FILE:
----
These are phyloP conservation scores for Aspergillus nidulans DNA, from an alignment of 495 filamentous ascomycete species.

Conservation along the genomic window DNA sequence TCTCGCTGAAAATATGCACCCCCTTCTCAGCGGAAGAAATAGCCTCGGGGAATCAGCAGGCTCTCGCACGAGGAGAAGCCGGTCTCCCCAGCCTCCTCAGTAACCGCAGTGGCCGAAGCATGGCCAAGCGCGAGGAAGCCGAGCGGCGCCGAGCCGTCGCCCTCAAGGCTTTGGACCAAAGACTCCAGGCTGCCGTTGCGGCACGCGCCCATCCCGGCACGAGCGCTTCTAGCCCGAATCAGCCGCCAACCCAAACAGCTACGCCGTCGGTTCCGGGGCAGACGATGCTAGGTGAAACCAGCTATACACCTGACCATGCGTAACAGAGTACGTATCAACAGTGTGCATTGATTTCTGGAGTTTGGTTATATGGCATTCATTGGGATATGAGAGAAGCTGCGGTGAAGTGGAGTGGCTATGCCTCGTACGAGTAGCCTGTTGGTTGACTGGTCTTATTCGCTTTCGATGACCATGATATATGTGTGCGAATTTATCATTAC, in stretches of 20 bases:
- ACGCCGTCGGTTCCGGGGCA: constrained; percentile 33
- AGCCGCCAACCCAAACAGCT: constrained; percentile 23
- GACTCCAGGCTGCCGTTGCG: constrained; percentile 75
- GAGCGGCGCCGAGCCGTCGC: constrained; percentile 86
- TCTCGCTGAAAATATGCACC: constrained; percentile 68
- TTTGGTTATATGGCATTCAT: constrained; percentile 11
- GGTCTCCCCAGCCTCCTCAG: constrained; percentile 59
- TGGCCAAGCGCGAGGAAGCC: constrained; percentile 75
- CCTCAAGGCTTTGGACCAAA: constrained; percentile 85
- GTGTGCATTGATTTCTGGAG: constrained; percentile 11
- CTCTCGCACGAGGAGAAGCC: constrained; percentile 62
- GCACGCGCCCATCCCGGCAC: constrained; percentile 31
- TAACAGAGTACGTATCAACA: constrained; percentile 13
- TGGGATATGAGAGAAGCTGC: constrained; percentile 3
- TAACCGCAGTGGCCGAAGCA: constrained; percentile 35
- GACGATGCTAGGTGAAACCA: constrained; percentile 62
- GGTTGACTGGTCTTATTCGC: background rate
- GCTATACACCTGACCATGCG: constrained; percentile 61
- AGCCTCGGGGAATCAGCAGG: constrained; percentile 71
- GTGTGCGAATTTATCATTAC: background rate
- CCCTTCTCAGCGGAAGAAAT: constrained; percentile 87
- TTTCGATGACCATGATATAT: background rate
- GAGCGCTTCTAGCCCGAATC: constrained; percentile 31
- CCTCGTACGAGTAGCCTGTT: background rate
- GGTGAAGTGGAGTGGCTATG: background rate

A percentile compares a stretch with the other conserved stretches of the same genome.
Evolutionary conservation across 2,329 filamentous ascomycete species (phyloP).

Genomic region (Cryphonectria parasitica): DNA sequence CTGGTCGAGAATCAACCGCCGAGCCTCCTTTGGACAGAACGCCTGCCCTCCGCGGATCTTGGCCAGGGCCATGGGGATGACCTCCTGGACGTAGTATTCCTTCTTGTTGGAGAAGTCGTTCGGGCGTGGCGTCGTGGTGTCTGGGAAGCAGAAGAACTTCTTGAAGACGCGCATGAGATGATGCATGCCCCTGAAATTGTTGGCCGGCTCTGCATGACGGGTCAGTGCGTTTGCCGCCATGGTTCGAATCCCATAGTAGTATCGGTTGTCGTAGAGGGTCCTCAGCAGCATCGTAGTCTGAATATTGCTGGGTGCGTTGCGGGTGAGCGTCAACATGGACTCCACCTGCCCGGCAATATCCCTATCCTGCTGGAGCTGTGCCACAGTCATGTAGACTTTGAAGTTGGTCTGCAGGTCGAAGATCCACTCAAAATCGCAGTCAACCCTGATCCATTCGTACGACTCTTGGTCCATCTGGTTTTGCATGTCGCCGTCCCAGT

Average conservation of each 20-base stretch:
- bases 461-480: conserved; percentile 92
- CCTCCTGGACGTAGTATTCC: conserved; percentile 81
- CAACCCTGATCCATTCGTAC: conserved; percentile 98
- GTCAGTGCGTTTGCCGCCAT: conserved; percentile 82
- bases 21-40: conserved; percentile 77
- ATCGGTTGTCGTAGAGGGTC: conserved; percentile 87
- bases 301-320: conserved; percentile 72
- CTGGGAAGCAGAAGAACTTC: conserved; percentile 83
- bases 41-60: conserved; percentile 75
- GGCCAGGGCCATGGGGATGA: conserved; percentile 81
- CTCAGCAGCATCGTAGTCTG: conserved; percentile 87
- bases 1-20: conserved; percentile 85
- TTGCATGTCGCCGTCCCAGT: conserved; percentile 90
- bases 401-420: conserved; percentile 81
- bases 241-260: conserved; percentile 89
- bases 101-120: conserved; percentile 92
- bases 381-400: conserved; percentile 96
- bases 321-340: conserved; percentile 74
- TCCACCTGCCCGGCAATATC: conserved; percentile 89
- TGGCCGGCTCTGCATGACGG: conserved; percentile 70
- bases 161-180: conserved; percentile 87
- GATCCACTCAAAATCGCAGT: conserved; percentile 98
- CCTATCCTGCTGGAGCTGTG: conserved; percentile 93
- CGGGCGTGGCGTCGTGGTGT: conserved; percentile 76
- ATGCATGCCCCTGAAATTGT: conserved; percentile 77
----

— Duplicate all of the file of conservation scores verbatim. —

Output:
These are phyloP conservation scores for Aspergillus nidulans DNA, from an alignment of 495 filamentous ascomycete species.

Conservation along the genomic window DNA sequence TCTCGCTGAAAATATGCACCCCCTTCTCAGCGGAAGAAATAGCCTCGGGGAATCAGCAGGCTCTCGCACGAGGAGAAGCCGGTCTCCCCAGCCTCCTCAGTAACCGCAGTGGCCGAAGCATGGCCAAGCGCGAGGAAGCCGAGCGGCGCCGAGCCGTCGCCCTCAAGGCTTTGGACCAAAGACTCCAGGCTGCCGTTGCGGCACGCGCCCATCCCGGCACGAGCGCTTCTAGCCCGAATCAGCCGCCAACCCAAACAGCTACGCCGTCGGTTCCGGGGCAGACGATGCTAGGTGAAACCAGCTATACACCTGACCATGCGTAACAGAGTACGTATCAACAGTGTGCATTGATTTCTGGAGTTTGGTTATATGGCATTCATTGGGATATGAGAGAAGCTGCGGTGAAGTGGAGTGGCTATGCCTCGTACGAGTAGCCTGTTGGTTGACTGGTCTTATTCGCTTTCGATGACCATGATATATGTGTGCGAATTTATCATTAC, in stretches of 20 bases:
- ACGCCGTCGGTTCCGGGGCA: constrained; percentile 33
- AGCCGCCAACCCAAACAGCT: constrained; percentile 23
- GACTCCAGGCTGCCGTTGCG: constrained; percentile 75
- GAGCGGCGCCGAGCCGTCGC: constrained; percentile 86
- TCTCGCTGAAAATATGCACC: constrained; percentile 68
- TTTGGTTATATGGCATTCAT: constrained; percentile 11
- GGTCTCCCCAGCCTCCTCAG: constrained; percentile 59
- TGGCCAAGCGCGAGGAAGCC: constrained; percentile 75
- CCTCAAGGCTTTGGACCAAA: constrained; percentile 85
- GTGTGCATTGATTTCTGGAG: constrained; percentile 11
- CTCTCGCACGAGGAGAAGCC: constrained; percentile 62
- GCACGCGCCCATCCCGGCAC: constrained; percentile 31
- TAACAGAGTACGTATCAACA: constrained; percentile 13
- TGGGATATGAGAGAAGCTGC: constrained; percentile 3
- TAACCGCAGTGGCCGAAGCA: constrained; percentile 35
- GACGATGCTAGGTGAAACCA: constrained; percentile 62
- GGTTGACTGGTCTTATTCGC: background rate
- GCTATACACCTGACCATGCG: constrained; percentile 61
- AGCCTCGGGGAATCAGCAGG: constrained; percentile 71
- GTGTGCGAATTTATCATTAC: background rate
- CCCTTCTCAGCGGAAGAAAT: constrained; percentile 87
- TTTCGATGACCATGATATAT: background rate
- GAGCGCTTCTAGCCCGAATC: constrained; percentile 31
- CCTCGTACGAGTAGCCTGTT: background rate
- GGTGAAGTGGAGTGGCTATG: background rate

A percentile compares a stretch with the other conserved stretches of the same genome.
Evolutionary conservation across 2,329 filamentous ascomycete species (phyloP).

Genomic region (Cryphonectria parasitica): DNA sequence CTGGTCGAGAATCAACCGCCGAGCCTCCTTTGGACAGAACGCCTGCCCTCCGCGGATCTTGGCCAGGGCCATGGGGATGACCTCCTGGACGTAGTATTCCTTCTTGTTGGAGAAGTCGTTCGGGCGTGGCGTCGTGGTGTCTGGGAAGCAGAAGAACTTCTTGAAGACGCGCATGAGATGATGCATGCCCCTGAAATTGTTGGCCGGCTCTGCATGACGGGTCAGTGCGTTTGCCGCCATGGTTCGAATCCCATAGTAGTATCGGTTGTCGTAGAGGGTCCTCAGCAGCATCGTAGTCTGAATATTGCTGGGTGCGTTGCGGGTGAGCGTCAACATGGACTCCACCTGCCCGGCAATATCCCTATCCTGCTGGAGCTGTGCCACAGTCATGTAGACTTTGAAGTTGGTCTGCAGGTCGAAGATCCACTCAAAATCGCAGTCAACCCTGATCCATTCGTACGACTCTTGGTCCATCTGGTTTTGCATGTCGCCGTCCCAGT

Average conservation of each 20-base stretch:
- bases 461-480: conserved; percentile 92
- CCTCCTGGACGTAGTATTCC: conserved; percentile 81
- CAACCCTGATCCATTCGTAC: conserved; percentile 98
- GTCAGTGCGTTTGCCGCCAT: conserved; percentile 82
- bases 21-40: conserved; percentile 77
- ATCGGTTGTCGTAGAGGGTC: conserved; percentile 87
- bases 301-320: conserved; percentile 72
- CTGGGAAGCAGAAGAACTTC: conserved; percentile 83
- bases 41-60: conserved; percentile 75
- GGCCAGGGCCATGGGGATGA: conserved; percentile 81
- CTCAGCAGCATCGTAGTCTG: conserved; percentile 87
- bases 1-20: conserved; percentile 85
- TTGCATGTCGCCGTCCCAGT: conserved; percentile 90
- bases 401-420: conserved; percentile 81
- bases 241-260: conserved; percentile 89
- bases 101-120: conserved; percentile 92
- bases 381-400: conserved; percentile 96
- bases 321-340: conserved; percentile 74
- TCCACCTGCCCGGCAATATC: conserved; percentile 89
- TGGCCGGCTCTGCATGACGG: conserved; percentile 70
- bases 161-180: conserved; percentile 87
- GATCCACTCAAAATCGCAGT: conserved; percentile 98
- CCTATCCTGCTGGAGCTGTG: conserved; percentile 93
- CGGGCGTGGCGTCGTGGTGT: conserved; percentile 76
- ATGCATGCCCCTGAAATTGT: conserved; percentile 77